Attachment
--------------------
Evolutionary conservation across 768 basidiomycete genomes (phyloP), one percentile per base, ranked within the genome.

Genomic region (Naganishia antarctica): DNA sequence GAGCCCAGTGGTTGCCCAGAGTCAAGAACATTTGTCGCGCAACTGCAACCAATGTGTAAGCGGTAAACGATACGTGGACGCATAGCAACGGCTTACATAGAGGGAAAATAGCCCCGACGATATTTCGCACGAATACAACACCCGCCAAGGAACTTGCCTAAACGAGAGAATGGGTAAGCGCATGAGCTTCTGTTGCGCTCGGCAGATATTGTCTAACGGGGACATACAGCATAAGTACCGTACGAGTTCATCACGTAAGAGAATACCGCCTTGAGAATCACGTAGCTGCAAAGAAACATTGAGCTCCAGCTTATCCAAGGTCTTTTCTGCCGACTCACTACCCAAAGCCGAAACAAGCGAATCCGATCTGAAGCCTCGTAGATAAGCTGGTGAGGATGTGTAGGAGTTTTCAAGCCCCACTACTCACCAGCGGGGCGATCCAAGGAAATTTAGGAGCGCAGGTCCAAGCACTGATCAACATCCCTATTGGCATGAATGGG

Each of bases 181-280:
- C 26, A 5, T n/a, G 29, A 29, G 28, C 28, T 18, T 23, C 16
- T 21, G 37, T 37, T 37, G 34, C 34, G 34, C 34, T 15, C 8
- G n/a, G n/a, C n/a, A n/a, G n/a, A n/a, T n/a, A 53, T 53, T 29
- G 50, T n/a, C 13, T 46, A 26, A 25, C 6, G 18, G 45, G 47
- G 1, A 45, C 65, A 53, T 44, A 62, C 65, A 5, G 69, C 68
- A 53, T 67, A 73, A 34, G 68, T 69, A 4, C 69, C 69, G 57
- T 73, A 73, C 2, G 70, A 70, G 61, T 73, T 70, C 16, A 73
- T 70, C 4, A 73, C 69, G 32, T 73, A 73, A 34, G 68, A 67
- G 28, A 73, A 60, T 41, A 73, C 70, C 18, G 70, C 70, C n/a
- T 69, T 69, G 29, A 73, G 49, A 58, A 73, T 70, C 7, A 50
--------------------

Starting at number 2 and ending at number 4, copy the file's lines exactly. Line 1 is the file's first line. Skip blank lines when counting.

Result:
Genomic region (Naganishia antarctica): DNA sequence GAGCCCAGTGGTTGCCCAGAGTCAAGAACATTTGTCGCGCAACTGCAACCAATGTGTAAGCGGTAAACGATACGTGGACGCATAGCAACGGCTTACATAGAGGGAAAATAGCCCCGACGATATTTCGCACGAATACAACACCCGCCAAGGAACTTGCCTAAACGAGAGAATGGGTAAGCGCATGAGCTTCTGTTGCGCTCGGCAGATATTGTCTAACGGGGACATACAGCATAAGTACCGTACGAGTTCATCACGTAAGAGAATACCGCCTTGAGAATCACGTAGCTGCAAAGAAACATTGAGCTCCAGCTTATCCAAGGTCTTTTCTGCCGACTCACTACCCAAAGCCGAAACAAGCGAATCCGATCTGAAGCCTCGTAGATAAGCTGGTGAGGATGTGTAGGAGTTTTCAAGCCCCACTACTCACCAGCGGGGCGATCCAAGGAAATTTAGGAGCGCAGGTCCAAGCACTGATCAACATCCCTATTGGCATGAATGGG

Each of bases 181-280:
- C 26, A 5, T n/a, G 29, A 29, G 28, C 28, T 18, T 23, C 16